Progress-oriented feedback, offered in a timely way, encourages learners to persist through challenges, according to Carol Dweck’s work on growth mindset.

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Offer verbal or written feedback that focuses on the process and the learning goal. Encourage students to also offer this kind of feedback to each other.

Ask yourself:
• How have I offered specific, frequent feedback that is connected to the targeted learning goal?
• How will I use information gained from the feedback to adjust upcoming instructional materials and methods?

3. Present flexible assessment options

Offering options for how learners can demonstrate what they know encourages creative mastery of high level learning goals.

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Try these free resources as new assessment options: Kahoot and Quizizz.

Ask yourself:
• Is my assessment flexible, providing multiple options for learners to showcase their knowledge?
• Does my assessment demonstrate the actual knowledge of my learners?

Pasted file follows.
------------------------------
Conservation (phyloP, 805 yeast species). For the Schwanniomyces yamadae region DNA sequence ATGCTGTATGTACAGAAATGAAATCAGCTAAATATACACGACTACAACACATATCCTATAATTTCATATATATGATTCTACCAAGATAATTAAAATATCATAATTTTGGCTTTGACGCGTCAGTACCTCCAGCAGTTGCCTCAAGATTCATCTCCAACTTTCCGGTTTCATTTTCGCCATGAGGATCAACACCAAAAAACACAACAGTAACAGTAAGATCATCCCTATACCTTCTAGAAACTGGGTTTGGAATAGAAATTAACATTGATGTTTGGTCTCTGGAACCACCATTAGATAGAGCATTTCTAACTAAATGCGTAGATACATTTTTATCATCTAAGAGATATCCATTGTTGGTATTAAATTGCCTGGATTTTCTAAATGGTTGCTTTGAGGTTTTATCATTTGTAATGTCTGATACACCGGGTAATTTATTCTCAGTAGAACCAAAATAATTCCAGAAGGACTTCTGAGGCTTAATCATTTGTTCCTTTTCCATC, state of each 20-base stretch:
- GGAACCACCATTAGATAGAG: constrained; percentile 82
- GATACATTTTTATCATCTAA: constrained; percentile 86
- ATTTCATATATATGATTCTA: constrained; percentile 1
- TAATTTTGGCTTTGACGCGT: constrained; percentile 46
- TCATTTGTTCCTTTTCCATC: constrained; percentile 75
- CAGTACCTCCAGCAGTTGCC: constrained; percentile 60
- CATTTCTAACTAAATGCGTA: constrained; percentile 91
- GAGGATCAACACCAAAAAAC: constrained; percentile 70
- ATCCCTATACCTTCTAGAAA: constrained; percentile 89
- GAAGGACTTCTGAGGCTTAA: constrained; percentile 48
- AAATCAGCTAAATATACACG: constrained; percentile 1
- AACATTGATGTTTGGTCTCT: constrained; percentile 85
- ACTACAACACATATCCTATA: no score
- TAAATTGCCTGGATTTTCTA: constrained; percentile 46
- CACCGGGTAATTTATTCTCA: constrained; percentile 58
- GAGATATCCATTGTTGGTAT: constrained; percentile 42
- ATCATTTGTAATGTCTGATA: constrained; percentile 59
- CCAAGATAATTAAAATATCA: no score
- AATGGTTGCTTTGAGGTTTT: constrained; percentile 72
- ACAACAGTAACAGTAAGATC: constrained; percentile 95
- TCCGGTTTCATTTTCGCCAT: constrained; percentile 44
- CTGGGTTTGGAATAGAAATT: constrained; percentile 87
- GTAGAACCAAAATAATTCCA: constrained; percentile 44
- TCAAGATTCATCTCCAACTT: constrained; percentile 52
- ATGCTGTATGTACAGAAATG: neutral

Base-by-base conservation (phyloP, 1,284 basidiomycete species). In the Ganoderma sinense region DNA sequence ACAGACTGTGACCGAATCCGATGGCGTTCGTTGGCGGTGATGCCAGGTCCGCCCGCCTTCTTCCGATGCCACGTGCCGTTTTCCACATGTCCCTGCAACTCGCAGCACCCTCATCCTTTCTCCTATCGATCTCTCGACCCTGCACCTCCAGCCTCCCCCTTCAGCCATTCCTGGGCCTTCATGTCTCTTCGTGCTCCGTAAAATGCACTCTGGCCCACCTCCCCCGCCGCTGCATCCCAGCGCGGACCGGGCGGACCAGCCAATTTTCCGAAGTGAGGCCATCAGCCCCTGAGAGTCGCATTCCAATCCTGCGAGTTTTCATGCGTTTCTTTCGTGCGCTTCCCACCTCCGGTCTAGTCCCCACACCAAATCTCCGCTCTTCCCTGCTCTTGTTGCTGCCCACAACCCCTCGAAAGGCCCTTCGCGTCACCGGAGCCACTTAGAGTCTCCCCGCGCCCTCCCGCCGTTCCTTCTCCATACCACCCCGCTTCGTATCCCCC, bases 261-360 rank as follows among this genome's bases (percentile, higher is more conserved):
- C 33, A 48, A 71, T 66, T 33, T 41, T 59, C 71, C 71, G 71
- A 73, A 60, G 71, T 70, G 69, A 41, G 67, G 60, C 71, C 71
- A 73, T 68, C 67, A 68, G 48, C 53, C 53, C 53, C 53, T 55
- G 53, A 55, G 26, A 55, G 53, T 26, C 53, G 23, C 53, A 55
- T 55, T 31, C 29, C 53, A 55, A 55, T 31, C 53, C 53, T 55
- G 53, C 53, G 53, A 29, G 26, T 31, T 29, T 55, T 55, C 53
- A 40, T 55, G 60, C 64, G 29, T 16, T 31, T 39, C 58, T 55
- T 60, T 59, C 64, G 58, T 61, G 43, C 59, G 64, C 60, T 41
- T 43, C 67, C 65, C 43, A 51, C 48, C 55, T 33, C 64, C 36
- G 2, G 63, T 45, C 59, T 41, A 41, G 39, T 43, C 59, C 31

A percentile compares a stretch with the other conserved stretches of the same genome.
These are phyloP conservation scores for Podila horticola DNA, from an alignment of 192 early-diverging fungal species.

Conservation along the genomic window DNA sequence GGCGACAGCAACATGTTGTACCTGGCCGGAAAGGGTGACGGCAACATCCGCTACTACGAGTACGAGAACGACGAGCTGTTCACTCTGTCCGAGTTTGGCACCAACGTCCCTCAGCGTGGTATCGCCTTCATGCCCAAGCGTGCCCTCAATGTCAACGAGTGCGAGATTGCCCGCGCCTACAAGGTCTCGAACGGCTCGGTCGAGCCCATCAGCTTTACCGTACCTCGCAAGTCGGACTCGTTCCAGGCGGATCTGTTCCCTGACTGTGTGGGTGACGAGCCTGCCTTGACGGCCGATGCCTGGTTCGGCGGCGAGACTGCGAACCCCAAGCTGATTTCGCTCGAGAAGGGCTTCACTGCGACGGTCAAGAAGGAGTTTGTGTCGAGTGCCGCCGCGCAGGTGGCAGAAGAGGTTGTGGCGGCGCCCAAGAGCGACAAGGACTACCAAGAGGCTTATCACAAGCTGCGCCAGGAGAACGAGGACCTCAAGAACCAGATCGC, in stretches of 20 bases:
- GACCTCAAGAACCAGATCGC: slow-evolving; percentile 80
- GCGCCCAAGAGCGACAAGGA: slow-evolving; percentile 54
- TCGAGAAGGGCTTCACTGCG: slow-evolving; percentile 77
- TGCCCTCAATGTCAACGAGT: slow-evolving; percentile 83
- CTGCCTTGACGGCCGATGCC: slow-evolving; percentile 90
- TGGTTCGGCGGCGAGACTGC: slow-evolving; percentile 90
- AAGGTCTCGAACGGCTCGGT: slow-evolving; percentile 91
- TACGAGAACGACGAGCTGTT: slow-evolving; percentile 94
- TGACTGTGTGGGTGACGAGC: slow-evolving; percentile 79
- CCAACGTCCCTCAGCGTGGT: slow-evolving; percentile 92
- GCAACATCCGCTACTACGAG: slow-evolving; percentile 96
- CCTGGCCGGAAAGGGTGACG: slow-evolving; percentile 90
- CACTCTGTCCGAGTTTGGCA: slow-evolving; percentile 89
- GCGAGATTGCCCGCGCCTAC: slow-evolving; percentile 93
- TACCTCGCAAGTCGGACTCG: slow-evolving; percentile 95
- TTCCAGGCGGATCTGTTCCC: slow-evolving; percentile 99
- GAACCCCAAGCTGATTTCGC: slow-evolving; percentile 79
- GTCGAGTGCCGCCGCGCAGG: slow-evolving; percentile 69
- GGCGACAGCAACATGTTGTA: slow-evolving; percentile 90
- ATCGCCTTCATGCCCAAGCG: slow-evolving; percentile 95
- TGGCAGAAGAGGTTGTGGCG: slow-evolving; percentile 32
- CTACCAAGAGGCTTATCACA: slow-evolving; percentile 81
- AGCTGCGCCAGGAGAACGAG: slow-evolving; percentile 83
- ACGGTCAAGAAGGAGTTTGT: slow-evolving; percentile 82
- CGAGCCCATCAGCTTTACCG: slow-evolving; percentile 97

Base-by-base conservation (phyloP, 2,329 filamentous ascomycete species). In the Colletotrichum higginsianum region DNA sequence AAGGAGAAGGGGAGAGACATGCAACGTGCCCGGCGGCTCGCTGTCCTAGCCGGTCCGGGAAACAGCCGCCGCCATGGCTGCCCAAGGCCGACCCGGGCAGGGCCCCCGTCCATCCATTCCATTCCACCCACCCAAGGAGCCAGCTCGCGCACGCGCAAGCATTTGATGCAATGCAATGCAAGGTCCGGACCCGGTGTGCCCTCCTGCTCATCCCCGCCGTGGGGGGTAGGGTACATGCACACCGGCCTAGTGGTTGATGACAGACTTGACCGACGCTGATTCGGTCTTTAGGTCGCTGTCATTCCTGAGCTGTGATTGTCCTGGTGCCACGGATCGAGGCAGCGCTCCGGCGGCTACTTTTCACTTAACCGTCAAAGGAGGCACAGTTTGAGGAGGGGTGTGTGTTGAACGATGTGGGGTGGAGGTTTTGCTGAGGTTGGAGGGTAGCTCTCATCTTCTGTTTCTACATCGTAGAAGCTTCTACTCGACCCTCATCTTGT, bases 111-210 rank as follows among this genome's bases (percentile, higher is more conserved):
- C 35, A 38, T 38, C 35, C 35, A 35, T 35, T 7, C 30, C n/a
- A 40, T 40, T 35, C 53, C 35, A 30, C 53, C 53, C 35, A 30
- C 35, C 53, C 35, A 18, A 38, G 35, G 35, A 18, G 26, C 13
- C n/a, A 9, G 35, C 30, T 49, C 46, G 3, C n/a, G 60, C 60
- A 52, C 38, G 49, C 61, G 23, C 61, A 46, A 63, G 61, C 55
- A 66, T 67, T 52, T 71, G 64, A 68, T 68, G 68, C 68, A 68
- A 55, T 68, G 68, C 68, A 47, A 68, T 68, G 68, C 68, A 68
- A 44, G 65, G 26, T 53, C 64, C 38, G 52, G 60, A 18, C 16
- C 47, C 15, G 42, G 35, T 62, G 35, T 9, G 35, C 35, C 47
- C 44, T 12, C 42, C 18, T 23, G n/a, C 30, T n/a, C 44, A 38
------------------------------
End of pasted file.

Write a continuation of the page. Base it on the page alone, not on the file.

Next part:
2. Minimize distractions

What engages one learner may distract another. This is why options are so important; with options, learners can remove themselves from distracting situations and put themselves in a situation more engaging to them, which helps them move closer to the learning goal.

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Offer options within the learning environment for different noise level preferences. For instance, there may be the option to use headphones or listen to soft music.

Ask yourself:
• How are there options to minimize or reduce distractions in the learning environment?
• How are the options offered aligned to the learning goal?

1. Create clear, specific goals

In a UDL classroom, the goals are posted in specific, clear language. Once learners understand the goal, they can design their own path towards it from a “menu” of options.

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Lift the curtain! Involve leaners in the understanding (or even creation) of the goal to promote a context in which they can be genuinely engaged.

Ask yourself:
• Is the intended learning goal clear and understandable for the learners?
• Are there options for learners to help create their own learning goals?